I tried to describe this before, but probably could have done a better job. Someone will post a question that attacks Eternal Conscious Torment, or Penal Substitutionary Atonement, or Biblical Literalism, or Particularist Soteriology, and many times they will do a great job! The problem is that they, and many of the commenters, operate under the assumption that this is the official, correct, or even majority view under Christianity, probably because they are heavily favored in North America where I’m willing to bet most of us are from.
There is nothing wrong with arguing these points in a sub called “debate religion” but the mistake is thinking you’re fighting the whole religion when you do. Off the top of my head, I can think of counterexamples to the above that still uphold the integrity of what can broadly be called “Christianity”:
Annihilationism, or the theory that the unrepentant dead simply cease to exist (much like death in an atheistic world) while the elect are saved. Has been held by many (admittedly never a majority of) significant church fathers since the first centuries AD, usually those who agree that eternal conscious torment is not compatible with a loving god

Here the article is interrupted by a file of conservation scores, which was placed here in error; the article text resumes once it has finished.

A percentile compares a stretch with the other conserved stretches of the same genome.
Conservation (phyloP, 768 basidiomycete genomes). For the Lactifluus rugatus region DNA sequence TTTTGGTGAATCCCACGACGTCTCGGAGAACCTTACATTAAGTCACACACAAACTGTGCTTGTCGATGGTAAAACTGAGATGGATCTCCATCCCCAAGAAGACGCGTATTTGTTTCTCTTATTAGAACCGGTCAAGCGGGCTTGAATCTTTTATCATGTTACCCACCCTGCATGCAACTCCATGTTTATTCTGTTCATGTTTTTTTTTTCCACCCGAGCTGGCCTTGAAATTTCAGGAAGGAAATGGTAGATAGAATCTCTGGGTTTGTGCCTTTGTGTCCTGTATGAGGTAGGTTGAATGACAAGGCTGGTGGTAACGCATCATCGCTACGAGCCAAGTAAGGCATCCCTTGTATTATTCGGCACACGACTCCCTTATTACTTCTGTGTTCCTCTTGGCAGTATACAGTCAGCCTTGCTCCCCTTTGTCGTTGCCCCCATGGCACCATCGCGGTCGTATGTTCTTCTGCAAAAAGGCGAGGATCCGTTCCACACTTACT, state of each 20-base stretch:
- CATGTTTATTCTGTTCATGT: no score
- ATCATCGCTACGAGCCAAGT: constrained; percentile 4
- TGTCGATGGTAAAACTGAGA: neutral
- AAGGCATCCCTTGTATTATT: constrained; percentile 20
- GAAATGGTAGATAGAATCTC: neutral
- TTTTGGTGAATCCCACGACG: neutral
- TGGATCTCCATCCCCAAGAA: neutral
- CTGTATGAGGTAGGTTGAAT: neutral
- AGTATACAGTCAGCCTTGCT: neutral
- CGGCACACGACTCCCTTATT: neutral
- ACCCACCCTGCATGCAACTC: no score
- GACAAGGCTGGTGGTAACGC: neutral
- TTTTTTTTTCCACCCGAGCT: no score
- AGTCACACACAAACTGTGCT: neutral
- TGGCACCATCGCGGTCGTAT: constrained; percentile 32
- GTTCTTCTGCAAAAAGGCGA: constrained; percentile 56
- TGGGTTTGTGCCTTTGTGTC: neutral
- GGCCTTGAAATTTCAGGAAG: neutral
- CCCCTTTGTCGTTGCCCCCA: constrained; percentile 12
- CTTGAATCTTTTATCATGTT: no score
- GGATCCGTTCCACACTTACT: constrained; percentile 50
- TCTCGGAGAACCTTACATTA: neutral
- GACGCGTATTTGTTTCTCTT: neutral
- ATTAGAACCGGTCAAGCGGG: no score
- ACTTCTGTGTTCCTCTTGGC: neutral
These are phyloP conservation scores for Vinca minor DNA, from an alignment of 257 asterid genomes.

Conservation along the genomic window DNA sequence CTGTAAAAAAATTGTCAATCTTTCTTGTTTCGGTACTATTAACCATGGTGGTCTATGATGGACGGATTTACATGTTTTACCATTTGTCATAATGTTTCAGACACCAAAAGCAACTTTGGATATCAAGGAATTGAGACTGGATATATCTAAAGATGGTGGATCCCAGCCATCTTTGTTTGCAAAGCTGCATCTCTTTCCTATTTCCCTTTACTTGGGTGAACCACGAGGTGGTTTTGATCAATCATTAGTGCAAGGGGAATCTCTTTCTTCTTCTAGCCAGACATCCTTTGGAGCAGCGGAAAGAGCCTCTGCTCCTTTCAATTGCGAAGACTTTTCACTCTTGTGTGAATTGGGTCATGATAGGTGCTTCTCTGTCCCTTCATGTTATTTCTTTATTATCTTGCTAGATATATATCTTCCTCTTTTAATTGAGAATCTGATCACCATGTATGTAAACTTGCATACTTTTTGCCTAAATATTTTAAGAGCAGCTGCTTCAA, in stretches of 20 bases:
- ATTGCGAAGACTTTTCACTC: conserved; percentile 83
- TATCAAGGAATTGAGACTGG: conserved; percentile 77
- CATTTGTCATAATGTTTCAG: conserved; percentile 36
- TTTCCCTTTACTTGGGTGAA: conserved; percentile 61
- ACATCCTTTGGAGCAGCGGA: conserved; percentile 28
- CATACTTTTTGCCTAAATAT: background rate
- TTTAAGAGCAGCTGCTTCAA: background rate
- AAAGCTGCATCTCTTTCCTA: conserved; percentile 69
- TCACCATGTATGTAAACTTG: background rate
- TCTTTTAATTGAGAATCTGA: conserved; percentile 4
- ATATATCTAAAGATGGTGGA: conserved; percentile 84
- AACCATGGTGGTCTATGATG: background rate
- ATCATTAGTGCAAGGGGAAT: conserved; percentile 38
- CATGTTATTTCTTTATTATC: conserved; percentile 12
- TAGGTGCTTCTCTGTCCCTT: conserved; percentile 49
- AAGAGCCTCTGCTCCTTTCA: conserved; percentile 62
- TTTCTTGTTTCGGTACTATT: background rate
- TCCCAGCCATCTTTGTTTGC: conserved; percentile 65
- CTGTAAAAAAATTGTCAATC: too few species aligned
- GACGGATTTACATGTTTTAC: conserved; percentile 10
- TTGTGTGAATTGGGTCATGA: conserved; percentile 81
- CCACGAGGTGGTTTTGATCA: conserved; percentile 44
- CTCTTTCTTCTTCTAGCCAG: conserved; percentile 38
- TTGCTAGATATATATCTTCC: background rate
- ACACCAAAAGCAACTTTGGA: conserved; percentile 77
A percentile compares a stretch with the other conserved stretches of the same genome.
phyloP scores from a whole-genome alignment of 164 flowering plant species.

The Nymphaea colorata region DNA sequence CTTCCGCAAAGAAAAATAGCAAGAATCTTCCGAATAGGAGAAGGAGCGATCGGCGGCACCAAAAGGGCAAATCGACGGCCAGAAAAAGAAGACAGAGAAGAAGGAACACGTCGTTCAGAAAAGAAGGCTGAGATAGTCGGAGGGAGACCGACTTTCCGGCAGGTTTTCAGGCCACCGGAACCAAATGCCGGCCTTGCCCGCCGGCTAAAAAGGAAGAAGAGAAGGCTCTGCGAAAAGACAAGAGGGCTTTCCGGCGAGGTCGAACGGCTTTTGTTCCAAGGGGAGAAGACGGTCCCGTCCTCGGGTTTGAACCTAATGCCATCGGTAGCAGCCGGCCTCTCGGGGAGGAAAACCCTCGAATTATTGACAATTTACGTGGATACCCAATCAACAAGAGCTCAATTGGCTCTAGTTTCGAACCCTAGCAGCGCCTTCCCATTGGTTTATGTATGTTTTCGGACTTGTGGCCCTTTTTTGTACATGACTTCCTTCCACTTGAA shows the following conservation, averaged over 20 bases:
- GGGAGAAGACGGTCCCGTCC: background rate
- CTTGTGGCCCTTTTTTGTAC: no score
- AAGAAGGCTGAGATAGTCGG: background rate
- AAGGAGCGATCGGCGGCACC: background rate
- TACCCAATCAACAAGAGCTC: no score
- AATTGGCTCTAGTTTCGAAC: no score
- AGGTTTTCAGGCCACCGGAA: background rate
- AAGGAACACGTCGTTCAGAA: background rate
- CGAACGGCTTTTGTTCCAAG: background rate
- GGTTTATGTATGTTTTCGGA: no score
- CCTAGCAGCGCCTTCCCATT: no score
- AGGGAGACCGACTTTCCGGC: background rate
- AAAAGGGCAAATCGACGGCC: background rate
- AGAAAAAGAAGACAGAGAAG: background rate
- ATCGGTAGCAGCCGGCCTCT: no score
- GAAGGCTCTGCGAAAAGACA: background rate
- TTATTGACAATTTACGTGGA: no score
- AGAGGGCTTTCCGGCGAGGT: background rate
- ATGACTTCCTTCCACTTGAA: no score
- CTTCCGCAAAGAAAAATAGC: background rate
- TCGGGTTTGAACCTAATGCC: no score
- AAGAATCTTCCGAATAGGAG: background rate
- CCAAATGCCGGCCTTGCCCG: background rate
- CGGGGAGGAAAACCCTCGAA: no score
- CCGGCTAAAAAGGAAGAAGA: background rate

Christus Victor, a theory where Jesus’s sacrifice is literally an attack on death itself that permits eternal life for the repentant, rather than god willingly inflicting the justly earned punishments of others upon an innocent man
Many bodies including the papacy have accepted evolution as a viable scientific theory despite the genesis account; Alister McGrath is one example of a prominent Protestant theologian along the same lines